live location for 8 hours.



Resuscitation in the water

If a paddler is not breathing you do not have time to take them to shore to perform mouth-to-mouth. In deep water:

Position the victim face up, extending the neck to open the airway. This can be accomplished by a single trained rescuer with the aid of appropriate lifesaving equipment (a rescue tube, rescue can, rescue board, bodyboard, etc.) or by two or more trained rescuers without lifesaving equipment. When performed in deep water, this is a difficult procedure, requiring extreme fitness, swimming ability, a flotation device and prior training. Do not check victim’s pulse or attempt compressions while in the water. These are difficult, inefficient and will slow the rescue process.

Reporting Accidents

In the event of any incident, however small, there is a form to fill out and submit to the Rowing Manager and Outrigger Coordinator.  In events of minor damage it is a way of making sure the damage gets repaired. Any incident, no matter how small that causes damage or injury must be reported.  Please use the following form to submit a report.

Click Here for RHKYC Member / Guest Accident Report Form

Or use this link to access the Member / Guest Accident Report Form:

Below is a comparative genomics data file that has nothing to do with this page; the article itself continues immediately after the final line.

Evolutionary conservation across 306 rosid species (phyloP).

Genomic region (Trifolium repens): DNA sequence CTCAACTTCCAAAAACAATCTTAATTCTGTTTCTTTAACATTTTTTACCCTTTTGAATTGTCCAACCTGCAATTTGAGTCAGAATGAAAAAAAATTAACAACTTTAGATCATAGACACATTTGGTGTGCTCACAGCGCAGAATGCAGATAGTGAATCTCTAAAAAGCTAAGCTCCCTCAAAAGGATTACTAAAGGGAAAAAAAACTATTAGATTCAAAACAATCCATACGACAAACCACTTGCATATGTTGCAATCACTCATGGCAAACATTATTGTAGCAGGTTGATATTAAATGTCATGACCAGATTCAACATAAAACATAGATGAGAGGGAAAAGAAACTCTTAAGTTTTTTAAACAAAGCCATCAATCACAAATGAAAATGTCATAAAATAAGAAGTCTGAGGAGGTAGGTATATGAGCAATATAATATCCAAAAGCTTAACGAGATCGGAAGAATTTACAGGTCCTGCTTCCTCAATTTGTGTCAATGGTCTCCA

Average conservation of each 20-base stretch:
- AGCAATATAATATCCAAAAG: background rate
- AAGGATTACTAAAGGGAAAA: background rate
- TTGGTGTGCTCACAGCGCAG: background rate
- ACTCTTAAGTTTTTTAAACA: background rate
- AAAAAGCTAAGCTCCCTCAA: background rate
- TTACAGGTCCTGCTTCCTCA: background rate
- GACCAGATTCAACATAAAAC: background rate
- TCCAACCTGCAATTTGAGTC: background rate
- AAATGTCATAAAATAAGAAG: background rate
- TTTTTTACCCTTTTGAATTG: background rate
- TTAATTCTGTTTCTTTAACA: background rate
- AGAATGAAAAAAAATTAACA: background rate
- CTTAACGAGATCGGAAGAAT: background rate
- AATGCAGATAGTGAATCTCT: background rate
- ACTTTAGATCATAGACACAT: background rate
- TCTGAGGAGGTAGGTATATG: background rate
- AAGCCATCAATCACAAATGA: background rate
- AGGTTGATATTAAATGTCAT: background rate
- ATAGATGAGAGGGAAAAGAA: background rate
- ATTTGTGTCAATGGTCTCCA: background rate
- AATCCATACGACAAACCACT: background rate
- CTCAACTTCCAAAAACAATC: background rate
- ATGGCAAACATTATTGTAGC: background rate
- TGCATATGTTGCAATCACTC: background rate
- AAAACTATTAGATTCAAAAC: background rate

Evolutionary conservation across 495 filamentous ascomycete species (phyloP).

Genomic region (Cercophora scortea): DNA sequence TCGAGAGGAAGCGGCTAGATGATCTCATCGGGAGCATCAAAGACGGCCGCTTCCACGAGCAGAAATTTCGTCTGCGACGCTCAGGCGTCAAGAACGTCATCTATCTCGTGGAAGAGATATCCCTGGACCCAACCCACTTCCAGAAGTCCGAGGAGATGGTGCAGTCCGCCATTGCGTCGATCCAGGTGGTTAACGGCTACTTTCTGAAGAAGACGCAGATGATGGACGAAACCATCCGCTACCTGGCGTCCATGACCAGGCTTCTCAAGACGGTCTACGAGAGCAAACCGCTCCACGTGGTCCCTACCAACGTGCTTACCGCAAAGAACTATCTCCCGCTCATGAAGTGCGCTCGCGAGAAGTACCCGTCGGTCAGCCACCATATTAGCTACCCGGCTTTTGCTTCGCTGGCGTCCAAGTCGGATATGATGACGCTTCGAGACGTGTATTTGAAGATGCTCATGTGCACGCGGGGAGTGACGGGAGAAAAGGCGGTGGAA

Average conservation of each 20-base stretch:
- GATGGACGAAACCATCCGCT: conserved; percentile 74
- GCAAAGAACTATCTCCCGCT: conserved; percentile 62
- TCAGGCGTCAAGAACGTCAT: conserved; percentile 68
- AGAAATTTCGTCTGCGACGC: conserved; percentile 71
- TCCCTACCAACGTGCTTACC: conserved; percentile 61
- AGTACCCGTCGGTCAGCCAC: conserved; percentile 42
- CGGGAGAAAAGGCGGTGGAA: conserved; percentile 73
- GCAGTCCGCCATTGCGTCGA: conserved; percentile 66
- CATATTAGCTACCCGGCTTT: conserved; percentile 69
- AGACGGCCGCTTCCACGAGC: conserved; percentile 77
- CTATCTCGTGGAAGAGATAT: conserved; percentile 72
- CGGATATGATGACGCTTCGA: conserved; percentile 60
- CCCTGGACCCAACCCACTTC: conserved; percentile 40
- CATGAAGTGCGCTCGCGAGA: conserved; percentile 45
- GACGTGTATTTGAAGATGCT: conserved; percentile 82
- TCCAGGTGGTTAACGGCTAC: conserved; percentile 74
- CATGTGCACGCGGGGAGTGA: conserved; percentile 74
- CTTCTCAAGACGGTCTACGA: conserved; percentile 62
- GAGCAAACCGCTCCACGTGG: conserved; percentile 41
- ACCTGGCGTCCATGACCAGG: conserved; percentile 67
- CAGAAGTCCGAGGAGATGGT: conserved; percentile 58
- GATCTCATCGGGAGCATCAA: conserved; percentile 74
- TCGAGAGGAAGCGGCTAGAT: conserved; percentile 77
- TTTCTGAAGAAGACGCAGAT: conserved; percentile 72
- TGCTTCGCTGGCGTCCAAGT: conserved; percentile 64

In more serious cases of equipment damage, injury etc. the Club can assist with reports to Marine Police if required etc.


What events would require the safety bag ?

  • Ability to attract rescue
  • Re-rigging/repairing ama
  • Towing
  • Cutting rope
  • Injured paddler
  • Lost/navigation problems
  • Jelly fish stings

Swimming test

  • Two minutes tread water
  • Swim from the shark net to repulse bay beach (longest distance) and back
  • Compulsory PFD wearing for weakswimmers

OC1 solo minimizing risk

  • Wear a PFD
  • Mobile phone - consider sharing location via WhatsApp
  • Inform plan and return time (SARTIME)
  • Spare paddle
  • Leg leash
  • Water

Glossary of items:

Royal Hong Kong Yacht Club:also known as ‘The Club’

Paddlers:‘Royal Hong Kong Yacht Club member’s who pay the active rowing fee and are registered on Team Snap. Development Course fee payers, prospective members who have signed up and paid for a three month development course. Guests of Royal Hong Kong Yacht Club members who have signed a waiver and are joining club sessions on a temporary basis.

Steers Person:The ‘steersperson is the paddler, who when seated in an OC6, navigates the vessel with a paddle and in an OC2 or OC1 navigates the vessel with the foot pedals controlling the rudder.  All communication within the boat should be channeled through the steersperson who ultimately is responsible for making any decisions and judgment calls with the well-being of the crew in mind.